- Major Non-Conformity: when there is a serious failure in the food safety management system of the food business operator, which may result in adverse health consequences possibly even fatal, the auditor shall report such findings to the central or state licensing authority within twenty-four hrs. the central or state licensing authority after ascertaining the seriousness of the situation shall take regulatory action against the concerned food business operator.
Enforcement in Food Safety Third Party Audit
While standards help to set the benchmarks that need to be met, it is imperative to have robust institutional frameworks and systems to ensure compliance with the standards and regulations. A comprehensive compliance system includes surveillance and inspections for both domestic and imported food products. This is called enforcement under FSSAI. Under enforcement, the important points are –
- The primary onus of ensuring compliance rests with the States and UTs.
- State/UT governments have appointed commissioners of Food Safety, notified Adjudicating Officers, Designated Officers and Food Safety Officers for their respective jurisdictions to perform various functions mandated under the Act.
- Additional Food Safety Commissioners have been notified for Railways, Airports and Ports along with Designated Officers for Airports and Ports.
- Appellate Tribunal is established in 25 States/UTs.
- All FBOs in India are required to be licensed or registered under the provisions of the FSS Act 2006. FSSAI has created an online system for Food Licensing and Registration (FLRS) and all States and UTs (except Nagaland) are issuing Food Licenses/Registrations through online mode.
- A large-scale IT platform for Food Safety Compliance through Regular Inspections and Sampling (FoSCoRIS) is being put in place.
- FoSCoRIS is a web-based real-time inspection platform for Food Safety Officers (FSOs). Used via hand-held device like mobile phones and Tablets.
- it uses instant geo-tagging, time stamping, real time data collection and multi-levels of verification. The system uses a nation-wide IT platform to bring together all key stakeholders, namely the food businesses, food safety officers (FSOs), designated officers (Dos), State food safety commissioners (FSCs) so that such inspections and sampling is done by maintaining a high level of integrity of the process and the process itself is effectively monitored at various levels.
A key mandate of the Food Safety and Standards Authority of India (FSSAI) is to regulate the import of food and ensure that it is safe and wholesome for human consumption. Section 25 of the Food Safety and Standards Act, 2006 provides that all food imports should follow the standards laid down by the Food Authority so that unsafe or sub-standard food is not imported. Accordingly, a separate regulation on imports i.e. The Food Safety and Standards (Import) Regulations 2017 were notified on 9th March 2017. This provided a single reference regulation for food imports.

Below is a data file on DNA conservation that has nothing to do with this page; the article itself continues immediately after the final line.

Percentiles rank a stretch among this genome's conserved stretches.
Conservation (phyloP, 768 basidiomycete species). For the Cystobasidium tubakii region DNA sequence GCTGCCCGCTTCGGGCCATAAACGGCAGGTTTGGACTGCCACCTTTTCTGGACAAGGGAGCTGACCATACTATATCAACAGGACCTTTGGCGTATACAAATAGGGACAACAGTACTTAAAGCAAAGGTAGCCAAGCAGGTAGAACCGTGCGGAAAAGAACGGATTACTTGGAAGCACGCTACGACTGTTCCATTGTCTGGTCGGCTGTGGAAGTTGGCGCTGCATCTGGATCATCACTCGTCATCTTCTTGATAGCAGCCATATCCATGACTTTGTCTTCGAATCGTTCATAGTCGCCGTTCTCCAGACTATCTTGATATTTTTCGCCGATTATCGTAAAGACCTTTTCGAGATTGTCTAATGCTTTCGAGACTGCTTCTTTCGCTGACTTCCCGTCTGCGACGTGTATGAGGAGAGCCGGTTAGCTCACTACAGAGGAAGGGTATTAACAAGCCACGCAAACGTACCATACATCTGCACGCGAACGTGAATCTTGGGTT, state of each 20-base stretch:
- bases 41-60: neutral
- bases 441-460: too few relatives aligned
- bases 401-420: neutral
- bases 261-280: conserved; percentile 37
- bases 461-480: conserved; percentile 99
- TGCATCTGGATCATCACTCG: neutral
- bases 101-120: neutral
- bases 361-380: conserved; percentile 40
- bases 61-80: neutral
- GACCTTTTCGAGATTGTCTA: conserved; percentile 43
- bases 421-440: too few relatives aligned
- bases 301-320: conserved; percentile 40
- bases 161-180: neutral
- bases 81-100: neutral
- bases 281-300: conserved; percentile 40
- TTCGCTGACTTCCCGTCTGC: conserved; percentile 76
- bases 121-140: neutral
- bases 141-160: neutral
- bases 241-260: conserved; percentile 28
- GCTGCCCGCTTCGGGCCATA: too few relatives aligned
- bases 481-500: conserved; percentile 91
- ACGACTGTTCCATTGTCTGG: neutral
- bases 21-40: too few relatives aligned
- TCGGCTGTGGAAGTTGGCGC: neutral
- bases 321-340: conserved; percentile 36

As per section 25 of the FSS Act, 2006,
- No person shall import into India
- Any unsafe or misbranded or sub-standard food or food containing extraneous matter.
- Any article of food for the import of which a license is required under any act or rules or regulations, except in accordance with the conditions of the license; and
- Any article of food in contravention of any other provision of this act or of any rule or regulation made thereunder or any other act.
- The central government shall, while prohibiting, restricting or otherwise regulating import of article of food under the Foreign Trade (Development and Regulation) Act, 1992, follow the standards laid down by the Food Authority under the provisions of this act and the Rules and regulations made thereunder.
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What is a Third Party Audit as per FSSAI?
A Third Party Audit, as per FSSAI, refers to an independent assessment of a food business’s compliance with food safety and hygiene standards and regulations. It is conducted by an accredited third party auditing agency approved by FSSAI to evaluate a food business’s adherence to FSSAI’s guidelines.
Who needs to undergo a Third Party Audit under FSSAI regulations?
Food businesses, such as manufacturers, processors, distributors, and retailers, may be required to undergo Third Party Audits under FSSAI regulations. The specific businesses and frequency of audits may vary depending on factors like the type of food product, scale of operations, and past compliance history.
How can a food business find an accredited Third Party Auditing agency recognized by FSSAI?
Food businesses can find a list of accredited Third Party Auditing agencies on the official FSSAI website. FSSAI provides information about agencies that have been approved to conduct audits. Businesses can select an agency from this list and engage them for the audit process.
What is the purpose of a Third-Party Audit in the FSSAI framework?
The primary purpose of a Third-Party Audit in the FSSAI framework is to assess and verify a food business’s compliance with food safety and hygiene standards. It helps ensure that the business is producing safe and high-quality food products, which in turn safeguards consumer health and strengthens trust in the food supply chain.
What happens if a food business fails a Third-Party Audit conducted by FSSAI-approved agencies?
If a food business fails a Third-Party Audit, it may be required to take corrective actions to address the identified deficiencies in its food safety practices and processes. FSSAI may provide specific guidance on corrective measures, and the business is typically re-audited to ensure compliance. Repeated failures may lead to penalties or legal actions in severe cases.